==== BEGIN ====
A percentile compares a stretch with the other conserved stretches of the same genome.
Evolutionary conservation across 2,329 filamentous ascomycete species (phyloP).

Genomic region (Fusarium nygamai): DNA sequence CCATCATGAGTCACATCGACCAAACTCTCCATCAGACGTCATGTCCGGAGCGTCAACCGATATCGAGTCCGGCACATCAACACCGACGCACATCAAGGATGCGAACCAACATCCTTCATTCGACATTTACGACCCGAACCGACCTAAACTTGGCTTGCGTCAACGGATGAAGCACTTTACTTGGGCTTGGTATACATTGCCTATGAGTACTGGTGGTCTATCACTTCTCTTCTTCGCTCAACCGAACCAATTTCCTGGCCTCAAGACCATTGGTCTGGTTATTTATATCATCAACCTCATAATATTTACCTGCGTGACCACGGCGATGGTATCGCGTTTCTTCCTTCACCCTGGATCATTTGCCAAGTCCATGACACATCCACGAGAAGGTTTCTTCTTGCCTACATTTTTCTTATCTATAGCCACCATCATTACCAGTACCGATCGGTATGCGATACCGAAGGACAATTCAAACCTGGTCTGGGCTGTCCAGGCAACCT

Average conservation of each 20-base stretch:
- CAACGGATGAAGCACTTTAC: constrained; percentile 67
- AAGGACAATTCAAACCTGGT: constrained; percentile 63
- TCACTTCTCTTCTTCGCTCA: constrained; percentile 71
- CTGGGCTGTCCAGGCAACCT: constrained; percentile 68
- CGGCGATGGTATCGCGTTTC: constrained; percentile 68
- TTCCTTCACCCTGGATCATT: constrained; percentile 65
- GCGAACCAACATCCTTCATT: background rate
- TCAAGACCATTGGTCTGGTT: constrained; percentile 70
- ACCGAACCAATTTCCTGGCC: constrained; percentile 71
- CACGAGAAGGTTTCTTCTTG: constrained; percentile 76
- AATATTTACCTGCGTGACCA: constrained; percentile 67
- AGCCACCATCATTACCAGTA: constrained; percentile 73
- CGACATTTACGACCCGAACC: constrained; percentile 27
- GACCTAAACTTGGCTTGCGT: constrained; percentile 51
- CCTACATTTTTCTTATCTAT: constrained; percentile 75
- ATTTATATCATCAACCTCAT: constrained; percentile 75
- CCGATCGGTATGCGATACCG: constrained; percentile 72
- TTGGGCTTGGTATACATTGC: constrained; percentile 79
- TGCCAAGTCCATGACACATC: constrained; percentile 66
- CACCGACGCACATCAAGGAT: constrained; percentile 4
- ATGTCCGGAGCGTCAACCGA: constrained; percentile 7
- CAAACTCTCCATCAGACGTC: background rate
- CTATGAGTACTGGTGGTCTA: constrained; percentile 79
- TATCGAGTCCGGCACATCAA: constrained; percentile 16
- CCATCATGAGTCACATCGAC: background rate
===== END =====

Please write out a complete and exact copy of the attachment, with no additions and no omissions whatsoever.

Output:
A percentile compares a stretch with the other conserved stretches of the same genome.
Evolutionary conservation across 2,329 filamentous ascomycete species (phyloP).

Genomic region (Fusarium nygamai): DNA sequence CCATCATGAGTCACATCGACCAAACTCTCCATCAGACGTCATGTCCGGAGCGTCAACCGATATCGAGTCCGGCACATCAACACCGACGCACATCAAGGATGCGAACCAACATCCTTCATTCGACATTTACGACCCGAACCGACCTAAACTTGGCTTGCGTCAACGGATGAAGCACTTTACTTGGGCTTGGTATACATTGCCTATGAGTACTGGTGGTCTATCACTTCTCTTCTTCGCTCAACCGAACCAATTTCCTGGCCTCAAGACCATTGGTCTGGTTATTTATATCATCAACCTCATAATATTTACCTGCGTGACCACGGCGATGGTATCGCGTTTCTTCCTTCACCCTGGATCATTTGCCAAGTCCATGACACATCCACGAGAAGGTTTCTTCTTGCCTACATTTTTCTTATCTATAGCCACCATCATTACCAGTACCGATCGGTATGCGATACCGAAGGACAATTCAAACCTGGTCTGGGCTGTCCAGGCAACCT

Average conservation of each 20-base stretch:
- CAACGGATGAAGCACTTTAC: constrained; percentile 67
- AAGGACAATTCAAACCTGGT: constrained; percentile 63
- TCACTTCTCTTCTTCGCTCA: constrained; percentile 71
- CTGGGCTGTCCAGGCAACCT: constrained; percentile 68
- CGGCGATGGTATCGCGTTTC: constrained; percentile 68
- TTCCTTCACCCTGGATCATT: constrained; percentile 65
- GCGAACCAACATCCTTCATT: background rate
- TCAAGACCATTGGTCTGGTT: constrained; percentile 70
- ACCGAACCAATTTCCTGGCC: constrained; percentile 71
- CACGAGAAGGTTTCTTCTTG: constrained; percentile 76
- AATATTTACCTGCGTGACCA: constrained; percentile 67
- AGCCACCATCATTACCAGTA: constrained; percentile 73
- CGACATTTACGACCCGAACC: constrained; percentile 27
- GACCTAAACTTGGCTTGCGT: constrained; percentile 51
- CCTACATTTTTCTTATCTAT: constrained; percentile 75
- ATTTATATCATCAACCTCAT: constrained; percentile 75
- CCGATCGGTATGCGATACCG: constrained; percentile 72
- TTGGGCTTGGTATACATTGC: constrained; percentile 79
- TGCCAAGTCCATGACACATC: constrained; percentile 66
- CACCGACGCACATCAAGGAT: constrained; percentile 4
- ATGTCCGGAGCGTCAACCGA: constrained; percentile 7
- CAAACTCTCCATCAGACGTC: background rate
- CTATGAGTACTGGTGGTCTA: constrained; percentile 79
- TATCGAGTCCGGCACATCAA: constrained; percentile 16
- CCATCATGAGTCACATCGAC: background rate